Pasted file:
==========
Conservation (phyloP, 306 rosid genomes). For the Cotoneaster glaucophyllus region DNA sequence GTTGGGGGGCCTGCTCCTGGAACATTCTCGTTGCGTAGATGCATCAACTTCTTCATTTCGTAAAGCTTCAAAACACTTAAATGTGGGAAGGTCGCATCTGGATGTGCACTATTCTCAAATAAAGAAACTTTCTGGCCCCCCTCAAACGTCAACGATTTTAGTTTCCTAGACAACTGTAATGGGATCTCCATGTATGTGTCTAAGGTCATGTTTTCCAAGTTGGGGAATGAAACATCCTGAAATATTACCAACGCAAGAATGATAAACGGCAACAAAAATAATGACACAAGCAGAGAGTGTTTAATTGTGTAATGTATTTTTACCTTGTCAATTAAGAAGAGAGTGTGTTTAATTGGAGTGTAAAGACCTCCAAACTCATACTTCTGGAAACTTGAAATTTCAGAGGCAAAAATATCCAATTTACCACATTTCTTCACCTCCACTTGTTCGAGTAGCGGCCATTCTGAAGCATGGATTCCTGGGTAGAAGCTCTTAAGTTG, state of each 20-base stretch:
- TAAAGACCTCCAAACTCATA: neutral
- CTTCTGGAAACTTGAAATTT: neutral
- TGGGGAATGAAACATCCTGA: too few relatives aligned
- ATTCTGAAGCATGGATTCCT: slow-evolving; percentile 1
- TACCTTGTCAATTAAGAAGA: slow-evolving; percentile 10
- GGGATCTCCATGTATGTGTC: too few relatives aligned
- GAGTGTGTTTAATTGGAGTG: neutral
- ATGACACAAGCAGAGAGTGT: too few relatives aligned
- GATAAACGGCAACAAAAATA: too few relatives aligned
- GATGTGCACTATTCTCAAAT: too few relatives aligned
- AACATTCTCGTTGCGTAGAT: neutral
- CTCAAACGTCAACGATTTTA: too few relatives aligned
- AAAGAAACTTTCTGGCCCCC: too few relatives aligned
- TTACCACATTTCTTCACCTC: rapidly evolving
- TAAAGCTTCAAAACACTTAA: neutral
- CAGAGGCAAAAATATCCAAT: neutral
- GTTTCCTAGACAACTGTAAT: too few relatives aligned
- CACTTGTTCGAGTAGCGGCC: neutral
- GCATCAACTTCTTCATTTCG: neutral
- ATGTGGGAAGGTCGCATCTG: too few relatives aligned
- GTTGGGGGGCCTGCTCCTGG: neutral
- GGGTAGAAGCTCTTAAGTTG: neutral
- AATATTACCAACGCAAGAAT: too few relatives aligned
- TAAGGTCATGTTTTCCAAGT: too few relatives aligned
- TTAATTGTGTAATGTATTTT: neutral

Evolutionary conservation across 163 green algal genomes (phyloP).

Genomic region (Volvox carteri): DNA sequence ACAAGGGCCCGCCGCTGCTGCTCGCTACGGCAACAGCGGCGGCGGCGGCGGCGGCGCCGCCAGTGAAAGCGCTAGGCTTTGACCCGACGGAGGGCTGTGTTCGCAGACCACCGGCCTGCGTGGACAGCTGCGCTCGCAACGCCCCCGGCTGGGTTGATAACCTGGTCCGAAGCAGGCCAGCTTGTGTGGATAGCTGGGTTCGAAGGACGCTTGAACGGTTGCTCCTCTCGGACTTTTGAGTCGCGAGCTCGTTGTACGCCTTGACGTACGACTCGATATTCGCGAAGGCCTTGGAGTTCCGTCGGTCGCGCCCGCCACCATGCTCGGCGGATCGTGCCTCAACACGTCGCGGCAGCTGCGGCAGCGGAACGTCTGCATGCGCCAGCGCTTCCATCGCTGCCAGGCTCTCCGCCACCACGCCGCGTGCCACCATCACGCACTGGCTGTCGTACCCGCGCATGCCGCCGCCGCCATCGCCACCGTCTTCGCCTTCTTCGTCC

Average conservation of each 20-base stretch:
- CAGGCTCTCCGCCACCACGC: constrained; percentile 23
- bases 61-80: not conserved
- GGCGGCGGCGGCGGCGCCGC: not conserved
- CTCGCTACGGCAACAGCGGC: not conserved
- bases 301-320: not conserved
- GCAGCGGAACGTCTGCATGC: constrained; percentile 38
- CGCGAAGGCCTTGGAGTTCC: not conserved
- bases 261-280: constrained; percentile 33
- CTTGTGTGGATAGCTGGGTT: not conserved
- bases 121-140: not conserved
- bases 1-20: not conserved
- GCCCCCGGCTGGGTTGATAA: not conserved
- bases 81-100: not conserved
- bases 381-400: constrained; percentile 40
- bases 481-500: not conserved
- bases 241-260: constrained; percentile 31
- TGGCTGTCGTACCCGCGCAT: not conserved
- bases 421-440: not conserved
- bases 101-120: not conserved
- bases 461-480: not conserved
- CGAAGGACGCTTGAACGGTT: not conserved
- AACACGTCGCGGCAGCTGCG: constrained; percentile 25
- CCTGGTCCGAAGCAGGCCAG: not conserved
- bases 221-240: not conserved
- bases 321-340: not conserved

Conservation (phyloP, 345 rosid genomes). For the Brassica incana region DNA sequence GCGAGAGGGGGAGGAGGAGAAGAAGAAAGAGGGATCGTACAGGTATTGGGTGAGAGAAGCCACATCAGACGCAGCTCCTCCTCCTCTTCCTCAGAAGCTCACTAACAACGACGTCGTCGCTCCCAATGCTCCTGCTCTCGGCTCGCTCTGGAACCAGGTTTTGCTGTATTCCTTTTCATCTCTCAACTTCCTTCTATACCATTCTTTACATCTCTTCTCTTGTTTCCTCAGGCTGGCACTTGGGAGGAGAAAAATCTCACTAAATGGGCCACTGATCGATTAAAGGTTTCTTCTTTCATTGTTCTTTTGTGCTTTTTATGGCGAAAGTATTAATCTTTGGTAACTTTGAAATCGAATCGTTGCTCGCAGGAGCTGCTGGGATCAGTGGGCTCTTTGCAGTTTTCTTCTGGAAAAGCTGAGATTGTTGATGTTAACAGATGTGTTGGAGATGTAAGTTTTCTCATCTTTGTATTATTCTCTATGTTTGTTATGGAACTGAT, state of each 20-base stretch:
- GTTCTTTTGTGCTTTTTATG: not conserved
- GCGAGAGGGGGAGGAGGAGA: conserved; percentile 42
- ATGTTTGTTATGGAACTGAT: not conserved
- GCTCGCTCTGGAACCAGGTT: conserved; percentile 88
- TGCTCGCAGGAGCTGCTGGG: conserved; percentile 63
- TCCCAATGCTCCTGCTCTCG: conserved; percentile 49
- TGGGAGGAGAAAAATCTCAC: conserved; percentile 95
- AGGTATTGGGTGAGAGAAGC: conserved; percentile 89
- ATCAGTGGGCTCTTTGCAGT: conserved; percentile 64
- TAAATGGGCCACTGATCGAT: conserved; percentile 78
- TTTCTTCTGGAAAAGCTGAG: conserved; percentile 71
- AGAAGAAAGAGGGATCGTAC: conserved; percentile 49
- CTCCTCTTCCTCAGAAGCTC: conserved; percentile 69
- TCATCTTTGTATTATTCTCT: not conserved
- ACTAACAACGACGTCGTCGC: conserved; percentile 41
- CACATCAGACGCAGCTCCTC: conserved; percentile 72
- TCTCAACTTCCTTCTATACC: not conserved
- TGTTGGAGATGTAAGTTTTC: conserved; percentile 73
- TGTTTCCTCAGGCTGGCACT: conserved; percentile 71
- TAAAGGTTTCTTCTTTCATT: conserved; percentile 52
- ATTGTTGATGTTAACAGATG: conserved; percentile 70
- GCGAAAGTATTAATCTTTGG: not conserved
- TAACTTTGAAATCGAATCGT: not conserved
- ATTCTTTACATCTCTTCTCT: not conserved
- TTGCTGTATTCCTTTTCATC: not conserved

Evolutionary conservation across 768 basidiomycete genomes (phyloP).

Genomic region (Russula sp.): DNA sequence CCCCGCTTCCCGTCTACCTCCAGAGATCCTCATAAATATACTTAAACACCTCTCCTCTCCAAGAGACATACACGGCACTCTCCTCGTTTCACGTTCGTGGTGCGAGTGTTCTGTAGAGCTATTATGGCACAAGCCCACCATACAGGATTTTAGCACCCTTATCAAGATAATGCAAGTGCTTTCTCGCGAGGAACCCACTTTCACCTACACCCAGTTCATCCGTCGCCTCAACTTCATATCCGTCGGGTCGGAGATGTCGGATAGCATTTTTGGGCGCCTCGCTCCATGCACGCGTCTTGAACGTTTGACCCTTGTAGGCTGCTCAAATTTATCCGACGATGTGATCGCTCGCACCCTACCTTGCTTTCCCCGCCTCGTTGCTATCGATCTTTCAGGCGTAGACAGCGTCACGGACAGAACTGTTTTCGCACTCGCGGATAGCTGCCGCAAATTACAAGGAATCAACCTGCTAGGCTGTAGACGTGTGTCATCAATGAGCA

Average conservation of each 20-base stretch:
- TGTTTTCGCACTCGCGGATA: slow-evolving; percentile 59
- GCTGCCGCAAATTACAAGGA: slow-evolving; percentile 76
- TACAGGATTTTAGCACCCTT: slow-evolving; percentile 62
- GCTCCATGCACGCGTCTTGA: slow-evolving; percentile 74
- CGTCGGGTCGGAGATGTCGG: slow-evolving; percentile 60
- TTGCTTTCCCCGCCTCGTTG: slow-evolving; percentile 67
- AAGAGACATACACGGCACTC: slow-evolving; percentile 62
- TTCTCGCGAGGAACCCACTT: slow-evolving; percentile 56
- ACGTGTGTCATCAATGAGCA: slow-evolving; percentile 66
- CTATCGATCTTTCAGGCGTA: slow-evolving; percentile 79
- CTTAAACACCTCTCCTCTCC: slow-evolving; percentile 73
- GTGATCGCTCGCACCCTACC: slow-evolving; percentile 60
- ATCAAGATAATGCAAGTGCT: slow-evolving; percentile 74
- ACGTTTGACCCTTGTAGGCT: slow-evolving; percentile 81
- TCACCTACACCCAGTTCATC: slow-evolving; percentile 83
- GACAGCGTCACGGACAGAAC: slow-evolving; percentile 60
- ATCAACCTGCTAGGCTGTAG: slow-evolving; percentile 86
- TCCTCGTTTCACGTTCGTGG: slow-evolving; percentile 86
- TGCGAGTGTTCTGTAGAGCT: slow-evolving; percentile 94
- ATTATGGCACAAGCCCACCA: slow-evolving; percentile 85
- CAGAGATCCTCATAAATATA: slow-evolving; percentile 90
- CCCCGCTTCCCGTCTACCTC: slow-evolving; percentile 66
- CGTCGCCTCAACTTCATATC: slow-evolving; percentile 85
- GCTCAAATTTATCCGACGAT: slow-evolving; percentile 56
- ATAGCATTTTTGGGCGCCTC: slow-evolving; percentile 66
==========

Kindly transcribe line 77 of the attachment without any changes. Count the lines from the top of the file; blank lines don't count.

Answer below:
- GCGAAAGTATTAATCTTTGG: not conserved